And since I wasn’t an only child, with there being over 10 of us kids, there was quite a lot of water being guzzled down those hot days. But the Berkefeld always seemed to be able to keep up with all of us, and was able to produce plenty of water for all of us to be hydrated, especially on those working days.
What other things do I like about the Berkefeld?
I think the first thing that I like about the Berkefeld it that it it portable. My parents have a 2 gallon filter, but even at that size, it it easy enough to move around and place where it would best be used.
WIth other water filters, you usually have to bring the water to it, but with the Berkefeld, if you are in a real bind, you can always take your Berkefeld to where the water supply it (in a worse case scenario).
It it also small enough to be able to be packaged up and taken with me wherever I may go, whether that it on a camping trip, or moving half-way across the country.
I also like how efficient the Berkefeld it. I can fill the Berkefeld up when I go to bed, let it work all night long, and have enough water for the day. I can also fill it up before I go to work, and have more water when I come back. Additonally, I can fill it up, and within 30 minutes to an hour, have a good supply of filtered water.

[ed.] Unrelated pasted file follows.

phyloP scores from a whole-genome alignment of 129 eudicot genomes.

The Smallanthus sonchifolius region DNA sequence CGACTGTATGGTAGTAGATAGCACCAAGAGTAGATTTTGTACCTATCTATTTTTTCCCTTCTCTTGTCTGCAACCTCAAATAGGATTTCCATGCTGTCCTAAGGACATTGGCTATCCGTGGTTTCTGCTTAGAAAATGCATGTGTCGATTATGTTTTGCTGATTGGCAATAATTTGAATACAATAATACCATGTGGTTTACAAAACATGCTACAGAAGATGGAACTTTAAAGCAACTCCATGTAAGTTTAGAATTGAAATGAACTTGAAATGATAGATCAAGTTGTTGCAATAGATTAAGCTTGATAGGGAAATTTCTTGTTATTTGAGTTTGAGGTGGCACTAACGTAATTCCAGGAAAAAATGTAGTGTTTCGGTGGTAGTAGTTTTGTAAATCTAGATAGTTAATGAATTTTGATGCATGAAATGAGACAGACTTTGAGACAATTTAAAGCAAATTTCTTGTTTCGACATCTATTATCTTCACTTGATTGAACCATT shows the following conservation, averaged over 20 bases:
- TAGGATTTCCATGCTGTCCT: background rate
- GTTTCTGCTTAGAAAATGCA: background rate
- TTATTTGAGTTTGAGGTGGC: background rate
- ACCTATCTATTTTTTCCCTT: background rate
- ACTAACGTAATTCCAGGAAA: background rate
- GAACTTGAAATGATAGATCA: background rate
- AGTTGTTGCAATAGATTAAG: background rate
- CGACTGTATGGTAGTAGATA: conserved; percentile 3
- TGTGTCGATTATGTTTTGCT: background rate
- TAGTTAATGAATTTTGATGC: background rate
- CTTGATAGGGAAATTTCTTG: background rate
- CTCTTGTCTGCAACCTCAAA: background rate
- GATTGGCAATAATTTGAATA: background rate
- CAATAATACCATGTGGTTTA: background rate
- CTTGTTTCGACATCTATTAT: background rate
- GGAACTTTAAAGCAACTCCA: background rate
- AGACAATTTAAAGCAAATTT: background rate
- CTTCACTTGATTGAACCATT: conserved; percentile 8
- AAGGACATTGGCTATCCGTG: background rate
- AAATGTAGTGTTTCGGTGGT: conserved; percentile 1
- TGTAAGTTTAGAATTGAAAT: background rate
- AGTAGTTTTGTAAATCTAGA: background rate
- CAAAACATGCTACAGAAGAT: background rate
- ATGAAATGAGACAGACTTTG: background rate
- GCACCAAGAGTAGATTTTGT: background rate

What type of rating would I give it?
If I had to rate the British Berkefeld, and if I had to rate it out of 5 stars, I think I would rate it 4 out of 5. I would rate it 5 stars, but there are a few things that go wrong with it. Specifically the water spout.
With my parent’s Berkefeld being around 20 years old, and still going strong, it definitely it a product worth investing in. And my parent’s water spout still works, for the most part.
The problem it that because of it being so old, the spout will tend to leak, so they either have to make sure the spout it pointed out over a drain for the water to drip onto, and/or keep a bottle underneath to collect the water.
Looking at other models recently, I’ve also noticed that other people have an issue with the spout. Most were able to fix it by getting it replaced. Maybe for a Christmas present I’ll do that for my parents at some point.
So all in all, if it wasn’t for the spout, I would give the Berkefeld a 5 out of 5 rating. But, as it it, it stays a 4 out of 5.
Grab your British Berkefeld water filter today!